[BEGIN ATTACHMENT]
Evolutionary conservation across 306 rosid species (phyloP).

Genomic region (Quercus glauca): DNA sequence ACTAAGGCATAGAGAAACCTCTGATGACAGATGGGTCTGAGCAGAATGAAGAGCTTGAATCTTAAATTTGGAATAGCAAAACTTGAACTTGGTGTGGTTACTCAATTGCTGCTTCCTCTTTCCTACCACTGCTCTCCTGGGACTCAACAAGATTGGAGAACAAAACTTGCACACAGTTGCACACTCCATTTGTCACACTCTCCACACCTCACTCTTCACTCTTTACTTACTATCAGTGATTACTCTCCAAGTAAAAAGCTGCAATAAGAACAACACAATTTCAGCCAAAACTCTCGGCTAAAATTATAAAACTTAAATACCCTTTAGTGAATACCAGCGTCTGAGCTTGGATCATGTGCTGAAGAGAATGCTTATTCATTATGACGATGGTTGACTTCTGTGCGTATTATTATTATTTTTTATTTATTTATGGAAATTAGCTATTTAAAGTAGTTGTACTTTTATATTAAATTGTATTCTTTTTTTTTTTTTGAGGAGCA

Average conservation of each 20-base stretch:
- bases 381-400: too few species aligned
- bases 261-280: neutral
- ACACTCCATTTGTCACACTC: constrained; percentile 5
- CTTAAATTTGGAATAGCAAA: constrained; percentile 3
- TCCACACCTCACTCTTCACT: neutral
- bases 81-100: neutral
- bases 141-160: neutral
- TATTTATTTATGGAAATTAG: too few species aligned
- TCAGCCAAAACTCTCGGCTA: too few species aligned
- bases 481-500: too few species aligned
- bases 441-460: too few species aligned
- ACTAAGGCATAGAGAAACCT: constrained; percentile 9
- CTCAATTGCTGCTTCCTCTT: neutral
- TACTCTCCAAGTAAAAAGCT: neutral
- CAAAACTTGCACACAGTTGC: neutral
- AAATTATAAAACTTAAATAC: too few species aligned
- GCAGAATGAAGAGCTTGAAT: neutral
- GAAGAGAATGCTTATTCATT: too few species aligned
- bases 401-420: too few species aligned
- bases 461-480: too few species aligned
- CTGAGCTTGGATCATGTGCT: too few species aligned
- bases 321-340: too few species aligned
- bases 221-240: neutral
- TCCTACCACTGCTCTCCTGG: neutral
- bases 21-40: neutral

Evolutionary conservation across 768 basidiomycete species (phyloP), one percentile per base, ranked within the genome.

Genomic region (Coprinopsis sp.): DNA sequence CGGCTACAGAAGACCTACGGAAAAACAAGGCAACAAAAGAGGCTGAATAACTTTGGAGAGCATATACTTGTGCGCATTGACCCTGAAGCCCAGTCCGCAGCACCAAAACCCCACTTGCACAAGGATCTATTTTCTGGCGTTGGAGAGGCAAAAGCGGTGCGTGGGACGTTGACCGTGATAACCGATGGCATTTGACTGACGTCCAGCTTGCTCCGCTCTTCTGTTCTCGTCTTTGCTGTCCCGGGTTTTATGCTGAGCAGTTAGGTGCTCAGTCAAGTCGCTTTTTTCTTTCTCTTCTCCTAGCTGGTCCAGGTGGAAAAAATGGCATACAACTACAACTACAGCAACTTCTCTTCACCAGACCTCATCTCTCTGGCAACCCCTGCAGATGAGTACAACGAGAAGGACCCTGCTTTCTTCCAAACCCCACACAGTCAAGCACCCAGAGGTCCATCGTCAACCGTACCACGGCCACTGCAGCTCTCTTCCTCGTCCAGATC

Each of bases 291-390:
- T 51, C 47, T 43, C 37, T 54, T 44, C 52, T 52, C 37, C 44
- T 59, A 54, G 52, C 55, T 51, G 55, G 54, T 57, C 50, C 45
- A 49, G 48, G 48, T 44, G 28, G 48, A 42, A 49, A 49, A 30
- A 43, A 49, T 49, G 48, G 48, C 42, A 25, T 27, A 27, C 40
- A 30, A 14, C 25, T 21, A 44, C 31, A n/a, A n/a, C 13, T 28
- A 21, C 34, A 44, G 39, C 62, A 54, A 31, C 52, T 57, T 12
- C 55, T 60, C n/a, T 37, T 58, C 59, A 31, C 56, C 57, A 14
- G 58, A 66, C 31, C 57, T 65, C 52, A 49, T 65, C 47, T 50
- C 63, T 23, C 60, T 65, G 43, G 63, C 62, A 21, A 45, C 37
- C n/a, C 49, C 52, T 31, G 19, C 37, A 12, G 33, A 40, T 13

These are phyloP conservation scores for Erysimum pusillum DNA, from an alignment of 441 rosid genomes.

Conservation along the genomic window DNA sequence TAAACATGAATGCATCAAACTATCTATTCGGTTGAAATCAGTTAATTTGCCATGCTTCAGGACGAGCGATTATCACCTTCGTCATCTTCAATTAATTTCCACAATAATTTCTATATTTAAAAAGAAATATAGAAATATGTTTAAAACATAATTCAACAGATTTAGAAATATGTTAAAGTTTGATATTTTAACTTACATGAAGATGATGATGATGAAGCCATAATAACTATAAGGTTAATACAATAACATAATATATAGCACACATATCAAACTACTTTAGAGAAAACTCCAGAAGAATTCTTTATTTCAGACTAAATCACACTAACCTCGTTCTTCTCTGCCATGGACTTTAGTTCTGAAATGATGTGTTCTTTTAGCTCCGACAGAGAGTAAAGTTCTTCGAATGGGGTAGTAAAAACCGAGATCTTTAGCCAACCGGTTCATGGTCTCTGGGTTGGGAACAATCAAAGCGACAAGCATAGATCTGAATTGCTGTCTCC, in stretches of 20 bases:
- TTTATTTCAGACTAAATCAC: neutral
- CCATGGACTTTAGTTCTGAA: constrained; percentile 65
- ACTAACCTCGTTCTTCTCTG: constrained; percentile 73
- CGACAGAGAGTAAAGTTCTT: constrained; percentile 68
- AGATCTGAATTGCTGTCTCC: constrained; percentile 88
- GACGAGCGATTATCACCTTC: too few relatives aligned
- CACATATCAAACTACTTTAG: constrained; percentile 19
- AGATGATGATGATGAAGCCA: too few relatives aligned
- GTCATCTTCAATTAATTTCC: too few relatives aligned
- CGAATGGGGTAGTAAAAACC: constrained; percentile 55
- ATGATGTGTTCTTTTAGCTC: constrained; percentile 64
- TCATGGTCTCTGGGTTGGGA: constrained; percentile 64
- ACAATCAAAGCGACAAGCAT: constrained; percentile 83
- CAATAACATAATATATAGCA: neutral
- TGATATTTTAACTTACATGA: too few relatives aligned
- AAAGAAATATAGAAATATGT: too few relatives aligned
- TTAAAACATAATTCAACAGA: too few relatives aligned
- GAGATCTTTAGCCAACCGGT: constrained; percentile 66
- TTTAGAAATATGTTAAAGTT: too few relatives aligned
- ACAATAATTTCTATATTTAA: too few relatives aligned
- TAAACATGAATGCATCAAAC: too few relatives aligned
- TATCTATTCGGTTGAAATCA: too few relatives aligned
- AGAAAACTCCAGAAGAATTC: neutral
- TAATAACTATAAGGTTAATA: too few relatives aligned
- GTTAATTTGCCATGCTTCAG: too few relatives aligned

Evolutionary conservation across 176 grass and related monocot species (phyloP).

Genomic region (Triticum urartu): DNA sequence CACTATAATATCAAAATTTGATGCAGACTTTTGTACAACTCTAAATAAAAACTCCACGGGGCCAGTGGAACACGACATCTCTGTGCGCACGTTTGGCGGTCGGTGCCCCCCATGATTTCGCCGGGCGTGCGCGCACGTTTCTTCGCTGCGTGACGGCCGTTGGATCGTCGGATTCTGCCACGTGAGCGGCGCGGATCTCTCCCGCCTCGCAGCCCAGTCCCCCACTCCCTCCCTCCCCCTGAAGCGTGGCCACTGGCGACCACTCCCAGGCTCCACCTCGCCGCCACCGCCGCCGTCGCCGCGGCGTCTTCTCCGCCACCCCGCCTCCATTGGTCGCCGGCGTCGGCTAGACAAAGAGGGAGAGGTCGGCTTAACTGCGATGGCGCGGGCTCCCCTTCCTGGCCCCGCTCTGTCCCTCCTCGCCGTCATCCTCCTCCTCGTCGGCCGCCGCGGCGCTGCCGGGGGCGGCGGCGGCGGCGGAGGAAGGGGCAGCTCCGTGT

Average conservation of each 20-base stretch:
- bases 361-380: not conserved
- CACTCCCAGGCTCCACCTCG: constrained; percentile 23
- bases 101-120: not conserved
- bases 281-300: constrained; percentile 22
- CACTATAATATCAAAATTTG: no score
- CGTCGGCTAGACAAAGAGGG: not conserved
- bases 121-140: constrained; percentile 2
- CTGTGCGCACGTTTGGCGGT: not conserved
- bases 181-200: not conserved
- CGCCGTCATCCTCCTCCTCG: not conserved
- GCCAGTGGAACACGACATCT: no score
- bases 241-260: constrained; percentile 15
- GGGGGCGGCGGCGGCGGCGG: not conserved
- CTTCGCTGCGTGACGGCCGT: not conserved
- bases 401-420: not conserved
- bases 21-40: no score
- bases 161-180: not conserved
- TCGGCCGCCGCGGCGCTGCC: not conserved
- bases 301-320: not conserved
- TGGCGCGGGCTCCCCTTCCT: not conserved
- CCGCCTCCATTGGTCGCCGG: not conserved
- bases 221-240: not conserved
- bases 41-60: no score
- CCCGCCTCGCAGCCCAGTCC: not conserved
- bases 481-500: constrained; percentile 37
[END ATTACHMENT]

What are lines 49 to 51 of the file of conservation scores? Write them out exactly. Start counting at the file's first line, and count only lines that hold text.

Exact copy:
- GACGAGCGATTATCACCTTC: too few relatives aligned
- CACATATCAAACTACTTTAG: constrained; percentile 19
- AGATGATGATGATGAAGCCA: too few relatives aligned